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It is important to know the development and use of Finnish family names when doing genealogical research in Finland or when one is only interested in finding their closest ancestors. There is a distinct Finnish naming system differing from the systems in the neighboring countries, not to mention the use in other European countries. The names brought to North America by Finnish migrants transformed in a certain manner because of the Finnish type of names. I am not going to explain the mechanisms of the transformation or the results of it, but I should say a knowledge of how names were used in Finland helps genealogists in North America understand how the Finnish names were remodeled and deformed.
It is important to know the division of Finland into two different cultural areas. One area is the eastern cultural area, the other is the western cultural area. The sharp border between the two areas is not visible only in family names, but also in buildings, methods of agriculture and many other ways. Finland has geographically always been in the borderland between east and west. In the east there was Novgorod, later called Russia, with the Eastern Orthodox Church. The influence of the strong church extended far inside Finland, not only to Karelia, but also further westwards to Savo. To the west of the cultural border was an area which was part of Sweden for more than 700 years. The prevailing way of thinking was closer to the western model, and the dominating faith was first the Roman Catholic, and later the Lutheran.
Eastern Finnish Name
An early naming system developed in the eastern cultural area, perhaps already during the 1200's. The system went through the whole period of Swedish supremacy in both Savo and Karelia. It was founded on the legal conditions of the tribes in the eastern parts of Finland, and not adopted from outside as with many later systems. It was likely founded on the inner hierarchy and the system of owning and using land property as well as the right of inheritance in different families and "clans". The names were probably signs of the clans. They were mainly formed out of given names of individuals, which may have been the patriarchs of the families. The names tied together families, and showed, for example, which individuals were permitted to hunt within a certain area. One important rule was the inheritance of the names. A son-in-law accepted by the family could get the name of his father-in-law. Women stayed within the family and kept their fathers' name, even if they were married. New names developed when clans were divided. A new name developed from the name of the patriarch, or, was based on the name of the place where the new clan lived.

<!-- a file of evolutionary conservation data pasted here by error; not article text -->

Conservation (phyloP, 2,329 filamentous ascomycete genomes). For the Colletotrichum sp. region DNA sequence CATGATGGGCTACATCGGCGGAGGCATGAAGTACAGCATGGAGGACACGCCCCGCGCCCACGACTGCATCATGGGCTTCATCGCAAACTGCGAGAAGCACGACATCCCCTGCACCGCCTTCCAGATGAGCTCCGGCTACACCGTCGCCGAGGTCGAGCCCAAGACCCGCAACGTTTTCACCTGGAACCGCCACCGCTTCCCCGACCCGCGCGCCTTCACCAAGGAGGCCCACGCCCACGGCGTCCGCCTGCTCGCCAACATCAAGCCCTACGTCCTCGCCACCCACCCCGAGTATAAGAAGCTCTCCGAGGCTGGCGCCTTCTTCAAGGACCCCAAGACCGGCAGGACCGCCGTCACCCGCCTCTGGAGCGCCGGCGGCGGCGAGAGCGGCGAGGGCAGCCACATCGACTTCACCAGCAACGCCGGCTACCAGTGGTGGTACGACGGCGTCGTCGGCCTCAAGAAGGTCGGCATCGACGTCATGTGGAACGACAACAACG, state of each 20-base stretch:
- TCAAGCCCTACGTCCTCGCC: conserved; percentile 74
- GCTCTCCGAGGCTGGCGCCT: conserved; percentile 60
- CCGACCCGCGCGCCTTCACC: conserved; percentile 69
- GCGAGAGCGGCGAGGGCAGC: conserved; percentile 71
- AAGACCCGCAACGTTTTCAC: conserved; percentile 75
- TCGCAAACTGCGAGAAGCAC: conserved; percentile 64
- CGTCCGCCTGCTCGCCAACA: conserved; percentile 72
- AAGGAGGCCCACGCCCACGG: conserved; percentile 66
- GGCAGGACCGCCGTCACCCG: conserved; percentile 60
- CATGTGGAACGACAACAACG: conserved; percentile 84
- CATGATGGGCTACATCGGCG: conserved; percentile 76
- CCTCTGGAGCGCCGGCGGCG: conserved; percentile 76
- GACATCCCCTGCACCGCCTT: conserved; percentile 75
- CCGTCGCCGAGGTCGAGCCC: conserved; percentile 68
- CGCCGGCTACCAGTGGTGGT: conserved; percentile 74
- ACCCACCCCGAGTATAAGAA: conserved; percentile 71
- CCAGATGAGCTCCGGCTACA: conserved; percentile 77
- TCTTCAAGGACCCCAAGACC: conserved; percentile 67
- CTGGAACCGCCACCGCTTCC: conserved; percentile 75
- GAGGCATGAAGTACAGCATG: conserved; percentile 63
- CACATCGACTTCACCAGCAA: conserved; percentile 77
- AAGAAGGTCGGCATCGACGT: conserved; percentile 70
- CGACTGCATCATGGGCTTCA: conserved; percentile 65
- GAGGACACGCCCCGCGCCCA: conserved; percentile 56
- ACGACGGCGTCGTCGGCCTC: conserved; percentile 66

A characteristic of the names are the endings -nen or -inen as in Kekkonen, Laukkanen, Koponen, Laitinen, and Hartikainen. The names of women usually had the ending -tar or -tär: Kekkotar, Laukatar, Kopotar, Laititar, and Hartikatar.Usually it is possible to linguistically derive an origin to a name. The origin is irrelevant for genealogical purposes because the names came into use before there were any written sources.
Western Finnish Names